A group of 31 French senators of the Socialist, Green and Republican parties have come together to write a statement calling for the legalisation of marijuana in France.

'Public opinion is ready' - These French senators want to legalise marijuana

France is known for having some of the strictest laws regarding marijuana consumption in Europe – while simultaneously maintaining one of the highest rates of cannabis usage in the EU. 

A group of French senators – coming from the Socialist, Green and centre-right Les Républicains parties – are trying to change those laws, and have come together to call for marijuana to be legalised in France.

The group of 31 co-signed a statement published in French newspaper, Le Monde, on Wednesday, August 10th.

In the statement, the senators promised to launch a ‘consultation process’ to submit a bill to legalise marijuana “in the coming months.”

The proposition was headed by Senator Gilbert-Luc Devinaz, a member of the Socialist Party, and gained support from the party’s leader, Patrick Kanner.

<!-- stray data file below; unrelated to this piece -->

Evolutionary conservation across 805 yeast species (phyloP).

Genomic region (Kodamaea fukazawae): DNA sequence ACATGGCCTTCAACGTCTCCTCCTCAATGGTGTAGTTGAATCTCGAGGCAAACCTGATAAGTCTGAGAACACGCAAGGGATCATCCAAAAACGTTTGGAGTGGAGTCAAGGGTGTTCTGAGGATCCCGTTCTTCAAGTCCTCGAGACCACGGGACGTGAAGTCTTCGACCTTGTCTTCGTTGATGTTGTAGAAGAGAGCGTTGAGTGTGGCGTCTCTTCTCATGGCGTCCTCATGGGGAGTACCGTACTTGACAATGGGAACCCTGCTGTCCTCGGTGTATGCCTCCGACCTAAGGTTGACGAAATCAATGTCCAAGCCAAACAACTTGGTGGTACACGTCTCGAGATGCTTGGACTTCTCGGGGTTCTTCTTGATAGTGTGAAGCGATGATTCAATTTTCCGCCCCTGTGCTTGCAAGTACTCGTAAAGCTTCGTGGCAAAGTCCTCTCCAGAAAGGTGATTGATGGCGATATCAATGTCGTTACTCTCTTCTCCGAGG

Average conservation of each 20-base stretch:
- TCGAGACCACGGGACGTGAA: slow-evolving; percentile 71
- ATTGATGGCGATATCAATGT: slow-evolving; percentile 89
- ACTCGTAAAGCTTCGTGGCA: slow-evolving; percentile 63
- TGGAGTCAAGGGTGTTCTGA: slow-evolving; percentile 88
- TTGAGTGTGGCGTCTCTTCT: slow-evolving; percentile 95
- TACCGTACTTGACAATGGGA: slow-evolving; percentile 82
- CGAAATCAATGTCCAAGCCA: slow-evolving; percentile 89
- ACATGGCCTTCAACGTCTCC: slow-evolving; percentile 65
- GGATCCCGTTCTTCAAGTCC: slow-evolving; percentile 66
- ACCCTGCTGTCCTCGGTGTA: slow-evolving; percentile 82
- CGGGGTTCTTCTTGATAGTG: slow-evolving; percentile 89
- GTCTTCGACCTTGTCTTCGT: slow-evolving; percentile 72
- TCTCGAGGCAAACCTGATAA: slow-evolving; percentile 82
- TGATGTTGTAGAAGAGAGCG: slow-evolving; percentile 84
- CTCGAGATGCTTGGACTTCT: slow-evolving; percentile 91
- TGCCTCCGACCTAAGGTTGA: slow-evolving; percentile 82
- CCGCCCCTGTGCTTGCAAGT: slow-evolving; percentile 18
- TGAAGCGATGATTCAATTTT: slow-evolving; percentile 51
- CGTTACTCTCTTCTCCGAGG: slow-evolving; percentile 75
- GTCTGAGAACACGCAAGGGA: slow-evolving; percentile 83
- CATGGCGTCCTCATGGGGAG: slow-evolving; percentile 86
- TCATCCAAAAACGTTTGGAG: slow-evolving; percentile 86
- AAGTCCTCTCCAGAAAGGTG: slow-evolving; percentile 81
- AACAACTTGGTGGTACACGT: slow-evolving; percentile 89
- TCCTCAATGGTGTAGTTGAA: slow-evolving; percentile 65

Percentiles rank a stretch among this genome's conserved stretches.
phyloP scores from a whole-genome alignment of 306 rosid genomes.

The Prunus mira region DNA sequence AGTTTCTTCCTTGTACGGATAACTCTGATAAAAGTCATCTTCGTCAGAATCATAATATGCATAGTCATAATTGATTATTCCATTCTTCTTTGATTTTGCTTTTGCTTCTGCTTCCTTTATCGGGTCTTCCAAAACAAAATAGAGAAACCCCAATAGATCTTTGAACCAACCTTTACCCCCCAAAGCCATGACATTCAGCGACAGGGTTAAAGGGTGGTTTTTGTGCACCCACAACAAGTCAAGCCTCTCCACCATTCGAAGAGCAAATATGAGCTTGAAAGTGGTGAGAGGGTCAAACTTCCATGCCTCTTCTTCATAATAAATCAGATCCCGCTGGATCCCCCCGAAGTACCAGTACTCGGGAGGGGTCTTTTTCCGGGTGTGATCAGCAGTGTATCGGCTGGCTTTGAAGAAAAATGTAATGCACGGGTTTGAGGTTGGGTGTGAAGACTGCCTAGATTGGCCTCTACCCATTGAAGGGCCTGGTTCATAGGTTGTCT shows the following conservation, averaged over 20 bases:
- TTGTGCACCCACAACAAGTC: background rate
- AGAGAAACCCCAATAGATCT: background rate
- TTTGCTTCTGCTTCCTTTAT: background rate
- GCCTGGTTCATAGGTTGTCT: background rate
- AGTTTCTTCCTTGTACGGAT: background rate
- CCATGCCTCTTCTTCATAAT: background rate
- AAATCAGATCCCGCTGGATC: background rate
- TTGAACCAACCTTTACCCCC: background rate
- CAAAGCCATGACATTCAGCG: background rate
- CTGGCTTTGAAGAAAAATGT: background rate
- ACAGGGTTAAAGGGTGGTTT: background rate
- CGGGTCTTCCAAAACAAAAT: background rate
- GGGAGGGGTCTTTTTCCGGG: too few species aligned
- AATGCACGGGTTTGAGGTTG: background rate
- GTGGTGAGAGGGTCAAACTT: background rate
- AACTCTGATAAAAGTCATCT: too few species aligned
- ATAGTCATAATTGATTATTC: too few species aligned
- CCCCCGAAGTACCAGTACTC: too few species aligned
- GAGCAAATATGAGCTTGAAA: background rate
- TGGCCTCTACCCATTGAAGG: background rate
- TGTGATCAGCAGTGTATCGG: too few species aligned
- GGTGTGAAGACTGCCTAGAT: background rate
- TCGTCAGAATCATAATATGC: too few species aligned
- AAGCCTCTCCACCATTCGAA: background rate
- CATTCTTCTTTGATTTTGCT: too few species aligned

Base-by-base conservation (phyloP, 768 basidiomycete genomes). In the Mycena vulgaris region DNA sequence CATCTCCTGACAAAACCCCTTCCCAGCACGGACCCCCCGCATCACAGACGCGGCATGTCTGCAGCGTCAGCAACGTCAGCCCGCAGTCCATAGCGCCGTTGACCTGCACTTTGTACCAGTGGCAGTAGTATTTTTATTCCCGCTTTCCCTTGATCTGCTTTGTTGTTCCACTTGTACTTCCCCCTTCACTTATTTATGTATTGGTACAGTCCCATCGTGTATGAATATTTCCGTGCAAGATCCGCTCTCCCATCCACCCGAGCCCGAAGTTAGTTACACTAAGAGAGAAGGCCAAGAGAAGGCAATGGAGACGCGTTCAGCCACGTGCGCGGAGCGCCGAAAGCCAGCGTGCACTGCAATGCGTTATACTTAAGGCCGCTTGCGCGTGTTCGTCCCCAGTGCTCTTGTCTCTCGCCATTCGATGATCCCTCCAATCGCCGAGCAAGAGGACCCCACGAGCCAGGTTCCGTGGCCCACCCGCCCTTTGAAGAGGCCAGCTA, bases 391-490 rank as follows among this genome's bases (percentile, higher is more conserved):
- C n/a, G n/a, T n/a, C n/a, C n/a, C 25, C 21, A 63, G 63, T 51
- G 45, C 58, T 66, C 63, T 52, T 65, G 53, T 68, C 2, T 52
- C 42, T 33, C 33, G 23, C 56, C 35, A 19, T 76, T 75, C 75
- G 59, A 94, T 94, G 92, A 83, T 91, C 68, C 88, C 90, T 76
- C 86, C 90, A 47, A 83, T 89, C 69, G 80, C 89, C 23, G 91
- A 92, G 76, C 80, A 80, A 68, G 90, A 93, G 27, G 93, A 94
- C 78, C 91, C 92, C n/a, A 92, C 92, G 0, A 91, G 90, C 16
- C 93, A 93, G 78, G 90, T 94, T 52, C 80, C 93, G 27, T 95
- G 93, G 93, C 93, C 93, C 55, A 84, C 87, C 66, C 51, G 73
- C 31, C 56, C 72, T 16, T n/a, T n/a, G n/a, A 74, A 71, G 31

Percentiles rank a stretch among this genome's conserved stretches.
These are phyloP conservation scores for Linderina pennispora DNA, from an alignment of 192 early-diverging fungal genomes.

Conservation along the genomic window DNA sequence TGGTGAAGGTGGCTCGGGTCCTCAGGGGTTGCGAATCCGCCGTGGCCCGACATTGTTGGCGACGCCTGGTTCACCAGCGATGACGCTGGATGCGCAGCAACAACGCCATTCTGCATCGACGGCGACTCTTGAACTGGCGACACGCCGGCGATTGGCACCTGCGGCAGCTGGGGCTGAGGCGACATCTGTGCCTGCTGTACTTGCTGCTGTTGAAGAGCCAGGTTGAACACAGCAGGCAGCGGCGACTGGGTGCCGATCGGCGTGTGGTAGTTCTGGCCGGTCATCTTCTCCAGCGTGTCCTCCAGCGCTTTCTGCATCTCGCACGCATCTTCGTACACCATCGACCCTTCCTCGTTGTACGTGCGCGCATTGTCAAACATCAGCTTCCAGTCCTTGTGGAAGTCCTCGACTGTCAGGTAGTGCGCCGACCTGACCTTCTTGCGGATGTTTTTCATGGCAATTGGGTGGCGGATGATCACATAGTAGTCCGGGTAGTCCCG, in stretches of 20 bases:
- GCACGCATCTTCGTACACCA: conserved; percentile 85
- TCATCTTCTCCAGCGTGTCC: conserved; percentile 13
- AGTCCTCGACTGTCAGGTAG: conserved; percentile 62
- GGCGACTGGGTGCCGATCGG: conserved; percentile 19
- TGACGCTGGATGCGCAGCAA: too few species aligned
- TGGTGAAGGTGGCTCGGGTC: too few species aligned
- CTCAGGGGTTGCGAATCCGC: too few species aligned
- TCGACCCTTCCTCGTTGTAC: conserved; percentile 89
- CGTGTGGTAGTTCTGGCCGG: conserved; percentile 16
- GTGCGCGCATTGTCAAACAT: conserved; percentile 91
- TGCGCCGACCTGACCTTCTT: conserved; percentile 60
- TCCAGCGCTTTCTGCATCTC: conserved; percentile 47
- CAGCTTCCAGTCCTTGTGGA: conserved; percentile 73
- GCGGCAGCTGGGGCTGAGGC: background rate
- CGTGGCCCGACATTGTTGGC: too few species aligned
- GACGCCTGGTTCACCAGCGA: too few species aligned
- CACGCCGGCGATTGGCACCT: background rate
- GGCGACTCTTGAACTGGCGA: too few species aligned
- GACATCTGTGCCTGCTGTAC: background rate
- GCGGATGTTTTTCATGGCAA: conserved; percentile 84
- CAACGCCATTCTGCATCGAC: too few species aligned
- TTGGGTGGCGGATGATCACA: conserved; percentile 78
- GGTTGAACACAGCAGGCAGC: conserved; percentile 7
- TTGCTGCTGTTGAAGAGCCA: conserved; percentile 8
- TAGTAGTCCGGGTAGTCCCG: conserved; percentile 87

READ MORE: The long and winding road towards changing France’s cannabis laws

A report by the Assemblé Nationale, which was published in May 2021, estimated that nearly 18 million French people (more than 25 percent of the population) had already consumed marijuana, and that an additional 1.5 million consume it regularly.

This, coupled with the 2019 finding that nearly one in two French people (45 percent) said they were in favour of legalisation, according to a survey by the French Observatory of Drugs and Drug Addiction (OFDT), helped strengthen the senators’ position.

“Public opinion is ready, the legislature must act,” they wrote.